In this new series, Know Disney?, blogger Kendall Foreman will introduce readers to aspects of the Walt Disney Company®, its films, history, and parks that are possibly heretofore unknown to the reader.
“I am limited by the technology of my time, but one day you’ll figure this out.”
– Howard Stark, Iron Man 2
Even the technological deficiencies of his time did not stop Walt Disney from bringing to life the musings of his imagination. While to moviegoers his amazing fantasies appeared to be confined to the silver screen, Disney’s mind’s eye could see far beyond the limitations of film. He was a possibility thinker.
Ultimately, his “to infinity and beyond” state of mind would lead him and his co-workers—which he dubbed “Imagineers”—to test the bounds of research and development. Converting onscreen tales to real world experiences was never a question of “if” it could be done, but “how” it would be done. Disney challenged Imagineers to grasp his vision of a magical place; then, design and create all that would be necessary to make it real.
For those of us who merely partake of technological advancements in today’s world, they often seem mystifying, impossible, and come in such rapid-fire succession that it feels as though it is our imaginations that need to keep up. For Imagineers and filmmakers, who exist in a world where anything and everything needs to be possible, what do they do when the idea their imaginations have conceived is so “blue-sky” that the technology to bring it to life does not yet exist? They turn to Disney Research.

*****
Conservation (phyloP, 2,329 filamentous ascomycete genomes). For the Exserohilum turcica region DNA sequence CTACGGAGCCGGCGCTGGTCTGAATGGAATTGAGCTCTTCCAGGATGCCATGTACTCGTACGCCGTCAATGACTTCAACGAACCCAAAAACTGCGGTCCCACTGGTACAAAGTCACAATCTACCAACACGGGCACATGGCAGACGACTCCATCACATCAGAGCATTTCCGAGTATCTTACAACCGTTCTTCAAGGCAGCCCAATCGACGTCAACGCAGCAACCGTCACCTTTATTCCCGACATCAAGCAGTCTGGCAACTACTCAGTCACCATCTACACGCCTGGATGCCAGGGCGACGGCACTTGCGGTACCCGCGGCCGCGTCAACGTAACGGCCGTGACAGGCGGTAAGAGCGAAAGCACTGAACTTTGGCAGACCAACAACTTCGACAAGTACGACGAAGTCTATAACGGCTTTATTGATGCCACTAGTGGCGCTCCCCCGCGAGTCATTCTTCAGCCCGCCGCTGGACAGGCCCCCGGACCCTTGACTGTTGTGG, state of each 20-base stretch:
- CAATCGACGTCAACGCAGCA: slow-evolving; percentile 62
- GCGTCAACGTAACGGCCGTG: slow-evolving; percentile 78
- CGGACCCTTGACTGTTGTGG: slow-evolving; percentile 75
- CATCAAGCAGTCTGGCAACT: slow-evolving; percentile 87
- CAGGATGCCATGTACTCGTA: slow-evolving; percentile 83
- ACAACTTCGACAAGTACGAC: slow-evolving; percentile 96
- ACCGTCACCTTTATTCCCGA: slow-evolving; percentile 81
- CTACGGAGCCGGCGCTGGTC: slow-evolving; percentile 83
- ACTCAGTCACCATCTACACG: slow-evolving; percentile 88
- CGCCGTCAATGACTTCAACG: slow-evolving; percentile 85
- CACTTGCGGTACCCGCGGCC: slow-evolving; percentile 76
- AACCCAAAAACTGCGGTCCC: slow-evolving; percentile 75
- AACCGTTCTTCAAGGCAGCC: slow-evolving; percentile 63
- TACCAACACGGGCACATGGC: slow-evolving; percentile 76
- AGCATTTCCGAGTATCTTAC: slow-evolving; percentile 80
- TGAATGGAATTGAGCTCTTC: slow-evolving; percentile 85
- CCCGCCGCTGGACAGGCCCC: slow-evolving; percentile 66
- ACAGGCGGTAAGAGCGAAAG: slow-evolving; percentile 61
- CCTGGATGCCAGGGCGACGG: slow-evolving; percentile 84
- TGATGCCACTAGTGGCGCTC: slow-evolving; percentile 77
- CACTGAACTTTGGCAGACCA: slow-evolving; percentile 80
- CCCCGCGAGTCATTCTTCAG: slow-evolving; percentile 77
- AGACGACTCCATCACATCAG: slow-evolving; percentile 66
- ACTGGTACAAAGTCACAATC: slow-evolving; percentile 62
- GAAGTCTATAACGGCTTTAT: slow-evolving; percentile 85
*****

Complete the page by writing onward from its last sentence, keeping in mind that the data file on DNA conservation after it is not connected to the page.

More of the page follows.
Founded in 2008, there are six Disney Research labs: Disney Research, Los Angeles in Glendale, CA; Disney Research, Pittsburgh in Pennsylvania; Disney Research, Boston in Massachusetts; Disney Research, Zürich in Switzerland; Pixar Research Group in Emeryville, CA; and Walt Disney Animation Studios Research in Burbank, CA. All six are filled with research scientists and engineers who are outstanding in their fields and able to capitalize on their proximity to learning institutions such as Carnegie Mellon University, Harvard University, MIT and the Swiss Federal Institute of Technology Zürich, which is home to 21 Nobel Laureates.
At the Disney Research labs, individuals are creating and researching technologies in the areas of robotics, human-computer interaction, computer vision, artificial intelligence, video coding, 3D, human and facial animation, capture technologies, multi-touch and tangible user interfaces, social psychology, environmental science and much more. The labs’ advances are making possible things that once were only imagined.
For example, the audio technology dubbed “Inshin-Den-Shin” is a microphone that can transmit sound through touch. Hard-to-imagine? Check out the incredible invention in this project video.
Another project video shows Disney Research’s work on “Tactile Rendering of 3D Features on Touch Surfaces”. This technology uses an electo-vibration based display to allow users to actually feel the surface and or dimension of what they see on their touch screen.
To see something entirely crazy and too hard to describe, click here, for the labs’ video on “Botanicus Interacticus”.
Have you ever heard of Disney Research? If the opportunity presented itself for you to suggest a technology for one of the labs to bring to life, what would it be?
Kendall began visiting Walt Disney World in 1991 with her family and has continued to visit the resort with her husband. As a child, she and her family filled vacations with challenges such as “How many times can we ride Splash Mountain during SpectroMagic and the fireworks?” (Answer: 7) Now, after marrying a converted Disney skeptic, she and her husband enjoy challenges such as “How many hours can we eat nonstop at the Food & Wine Festival?” (Answer: 4)